Vudu’s press release shines a bit of light on exactly how the Walmart deal is going to go down.
In case you missed the news, the deal between Walmart and Vudu is official. Walmart is picking up the internet video company in an effort to get a foothold in the digital world. It’s all expected to happen within the next few weeks. Once the deal is closed, Vudu will become a Walmart subsidiary.
"The real winner here is the customer," said Walmart vice-chairman Eduardo Castro-Wright. While there are definitely some potential downsides to the sale, Castr-Wright may have a point when he says that “Combining VUDU's unique digital technology and service with Walmart's retail expertise and scale,” will help the consumer in the long run.
There’s a reason Walmart can keep their prices so cheap. It’s not because they pay their employees less or because they sell inferior products, but because they buy millions and millions of products at a time. You’ve seen the bulk rates you can get for paper towels at Costco, now imagine the bulk rate on ten million paper towels.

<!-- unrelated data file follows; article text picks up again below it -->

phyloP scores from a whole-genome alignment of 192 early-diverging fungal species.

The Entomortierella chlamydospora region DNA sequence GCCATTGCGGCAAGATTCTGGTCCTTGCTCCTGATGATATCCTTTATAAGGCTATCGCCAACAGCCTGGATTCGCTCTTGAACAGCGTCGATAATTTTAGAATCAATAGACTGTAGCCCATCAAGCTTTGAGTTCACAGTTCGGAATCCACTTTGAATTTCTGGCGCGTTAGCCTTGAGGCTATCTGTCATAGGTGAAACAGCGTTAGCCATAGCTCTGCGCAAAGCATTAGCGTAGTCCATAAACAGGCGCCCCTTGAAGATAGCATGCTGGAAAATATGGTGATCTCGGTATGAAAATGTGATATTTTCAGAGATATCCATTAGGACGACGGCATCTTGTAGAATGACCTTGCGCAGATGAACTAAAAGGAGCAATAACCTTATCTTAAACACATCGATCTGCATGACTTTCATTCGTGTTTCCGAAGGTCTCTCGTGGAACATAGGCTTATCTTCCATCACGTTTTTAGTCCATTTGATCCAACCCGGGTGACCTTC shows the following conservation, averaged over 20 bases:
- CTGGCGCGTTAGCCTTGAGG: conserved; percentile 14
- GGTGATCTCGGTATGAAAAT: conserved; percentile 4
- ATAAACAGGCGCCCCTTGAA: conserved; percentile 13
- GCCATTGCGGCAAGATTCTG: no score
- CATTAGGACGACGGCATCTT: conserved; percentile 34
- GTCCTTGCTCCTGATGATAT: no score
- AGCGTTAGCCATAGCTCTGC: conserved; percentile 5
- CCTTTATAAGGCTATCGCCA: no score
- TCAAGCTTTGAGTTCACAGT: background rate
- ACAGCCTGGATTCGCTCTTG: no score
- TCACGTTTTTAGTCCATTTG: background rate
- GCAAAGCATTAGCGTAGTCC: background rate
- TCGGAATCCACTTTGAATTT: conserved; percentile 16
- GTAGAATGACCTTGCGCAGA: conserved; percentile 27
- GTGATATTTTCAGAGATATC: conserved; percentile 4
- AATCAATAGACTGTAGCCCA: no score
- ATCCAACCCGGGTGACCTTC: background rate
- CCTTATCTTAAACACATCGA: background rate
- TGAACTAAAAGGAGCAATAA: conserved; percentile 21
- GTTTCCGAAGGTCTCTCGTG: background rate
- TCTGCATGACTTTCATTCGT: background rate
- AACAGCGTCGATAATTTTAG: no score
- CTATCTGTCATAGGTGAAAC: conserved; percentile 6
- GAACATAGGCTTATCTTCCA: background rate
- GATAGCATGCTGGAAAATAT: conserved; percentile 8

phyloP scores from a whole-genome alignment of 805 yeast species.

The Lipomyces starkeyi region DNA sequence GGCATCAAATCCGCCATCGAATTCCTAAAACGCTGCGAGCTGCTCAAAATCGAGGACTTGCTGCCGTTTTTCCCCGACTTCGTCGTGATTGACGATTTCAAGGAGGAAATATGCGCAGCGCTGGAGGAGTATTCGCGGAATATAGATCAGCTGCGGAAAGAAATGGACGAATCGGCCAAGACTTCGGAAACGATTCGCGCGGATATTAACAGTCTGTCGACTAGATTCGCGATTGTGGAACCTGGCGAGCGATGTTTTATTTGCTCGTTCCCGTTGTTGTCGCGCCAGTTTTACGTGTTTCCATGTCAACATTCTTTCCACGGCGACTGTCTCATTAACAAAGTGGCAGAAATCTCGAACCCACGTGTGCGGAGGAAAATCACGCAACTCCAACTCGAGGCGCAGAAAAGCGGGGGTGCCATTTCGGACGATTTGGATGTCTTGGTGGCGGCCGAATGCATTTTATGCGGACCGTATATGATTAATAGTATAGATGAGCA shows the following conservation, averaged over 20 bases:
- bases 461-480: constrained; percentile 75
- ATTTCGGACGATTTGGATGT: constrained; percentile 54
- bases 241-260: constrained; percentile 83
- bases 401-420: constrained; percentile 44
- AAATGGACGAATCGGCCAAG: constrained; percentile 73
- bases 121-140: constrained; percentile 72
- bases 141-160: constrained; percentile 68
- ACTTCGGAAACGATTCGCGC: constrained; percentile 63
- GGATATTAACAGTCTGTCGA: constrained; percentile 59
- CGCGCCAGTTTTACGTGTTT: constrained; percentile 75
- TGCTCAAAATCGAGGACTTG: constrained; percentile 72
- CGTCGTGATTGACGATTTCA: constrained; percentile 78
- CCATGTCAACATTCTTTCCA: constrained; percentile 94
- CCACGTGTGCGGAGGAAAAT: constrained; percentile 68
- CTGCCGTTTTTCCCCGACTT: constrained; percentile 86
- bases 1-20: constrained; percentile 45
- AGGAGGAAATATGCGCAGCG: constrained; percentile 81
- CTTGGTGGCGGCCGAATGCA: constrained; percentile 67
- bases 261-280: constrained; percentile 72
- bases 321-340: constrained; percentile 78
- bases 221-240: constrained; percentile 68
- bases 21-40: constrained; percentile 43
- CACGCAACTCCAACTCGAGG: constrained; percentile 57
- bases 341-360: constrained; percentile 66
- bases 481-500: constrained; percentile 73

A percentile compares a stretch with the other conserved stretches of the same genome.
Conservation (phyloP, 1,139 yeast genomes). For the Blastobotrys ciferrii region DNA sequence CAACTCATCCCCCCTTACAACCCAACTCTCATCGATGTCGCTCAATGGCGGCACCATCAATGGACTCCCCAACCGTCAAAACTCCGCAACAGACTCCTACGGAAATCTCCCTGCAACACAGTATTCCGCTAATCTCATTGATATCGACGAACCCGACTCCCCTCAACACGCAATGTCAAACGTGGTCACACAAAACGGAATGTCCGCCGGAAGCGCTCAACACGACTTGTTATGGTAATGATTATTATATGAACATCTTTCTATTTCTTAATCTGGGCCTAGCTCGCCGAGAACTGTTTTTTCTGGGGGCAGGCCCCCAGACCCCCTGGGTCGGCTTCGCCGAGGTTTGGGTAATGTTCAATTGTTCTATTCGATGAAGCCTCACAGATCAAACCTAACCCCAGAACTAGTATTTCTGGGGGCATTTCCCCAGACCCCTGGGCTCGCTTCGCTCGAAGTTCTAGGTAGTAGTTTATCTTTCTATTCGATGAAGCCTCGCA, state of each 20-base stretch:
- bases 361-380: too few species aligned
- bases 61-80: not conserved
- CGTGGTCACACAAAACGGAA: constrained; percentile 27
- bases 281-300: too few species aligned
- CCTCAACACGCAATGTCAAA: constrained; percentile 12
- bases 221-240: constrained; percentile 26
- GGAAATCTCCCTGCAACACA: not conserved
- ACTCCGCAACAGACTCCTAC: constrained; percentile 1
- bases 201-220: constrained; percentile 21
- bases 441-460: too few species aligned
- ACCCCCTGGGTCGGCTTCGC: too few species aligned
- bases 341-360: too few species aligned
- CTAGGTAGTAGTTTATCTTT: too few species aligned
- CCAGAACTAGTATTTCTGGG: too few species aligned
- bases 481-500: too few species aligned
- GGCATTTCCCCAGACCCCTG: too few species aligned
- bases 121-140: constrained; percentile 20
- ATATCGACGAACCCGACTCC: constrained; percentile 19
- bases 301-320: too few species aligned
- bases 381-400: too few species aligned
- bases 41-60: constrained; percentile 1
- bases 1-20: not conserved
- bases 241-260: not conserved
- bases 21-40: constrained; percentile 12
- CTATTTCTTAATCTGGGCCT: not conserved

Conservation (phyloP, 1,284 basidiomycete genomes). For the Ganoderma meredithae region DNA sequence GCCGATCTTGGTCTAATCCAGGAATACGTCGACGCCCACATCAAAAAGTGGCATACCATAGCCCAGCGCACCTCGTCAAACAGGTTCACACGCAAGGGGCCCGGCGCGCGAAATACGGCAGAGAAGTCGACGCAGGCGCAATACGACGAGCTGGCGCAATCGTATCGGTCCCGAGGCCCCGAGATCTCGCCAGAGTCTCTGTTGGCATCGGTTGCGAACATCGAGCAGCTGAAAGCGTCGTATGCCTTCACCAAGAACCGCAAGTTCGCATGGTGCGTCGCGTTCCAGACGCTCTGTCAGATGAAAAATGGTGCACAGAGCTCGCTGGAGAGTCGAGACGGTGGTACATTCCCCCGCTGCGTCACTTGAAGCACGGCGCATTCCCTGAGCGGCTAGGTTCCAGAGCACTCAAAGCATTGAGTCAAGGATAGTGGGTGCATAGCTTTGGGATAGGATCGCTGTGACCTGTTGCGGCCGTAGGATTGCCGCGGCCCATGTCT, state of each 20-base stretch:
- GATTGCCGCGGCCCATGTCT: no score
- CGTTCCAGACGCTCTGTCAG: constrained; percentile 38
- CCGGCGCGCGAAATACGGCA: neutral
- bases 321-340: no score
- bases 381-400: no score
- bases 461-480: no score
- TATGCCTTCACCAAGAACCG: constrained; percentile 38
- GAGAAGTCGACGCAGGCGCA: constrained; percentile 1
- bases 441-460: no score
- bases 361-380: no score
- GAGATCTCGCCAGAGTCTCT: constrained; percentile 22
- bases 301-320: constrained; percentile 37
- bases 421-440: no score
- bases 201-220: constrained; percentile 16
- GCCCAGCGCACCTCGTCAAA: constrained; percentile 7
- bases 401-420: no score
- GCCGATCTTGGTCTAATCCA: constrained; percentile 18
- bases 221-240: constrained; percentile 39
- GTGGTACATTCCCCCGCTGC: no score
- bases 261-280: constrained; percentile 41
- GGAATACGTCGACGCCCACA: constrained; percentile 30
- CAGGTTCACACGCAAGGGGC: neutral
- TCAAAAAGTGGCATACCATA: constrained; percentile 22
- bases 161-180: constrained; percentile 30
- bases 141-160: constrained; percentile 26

If Walmart hopes to be successful in the online video marketplace they’ve got to do one of two things: convince consumers that an on demand experience is superior to subscription, or lower prices. With Walmart’s influence and reach, lowering download prices seems like the most likely solution.
One potential downside that hasn’t yet been brought up is Walmart’s desire to control content. The company is despised by many music fans, since Walmart only carries edited versions of CDs. Explicit content is not allowed. They’re looser with DVDs, and don’t seem to have any problem carrying R rated films, but the issue of censorship is a sensitive one.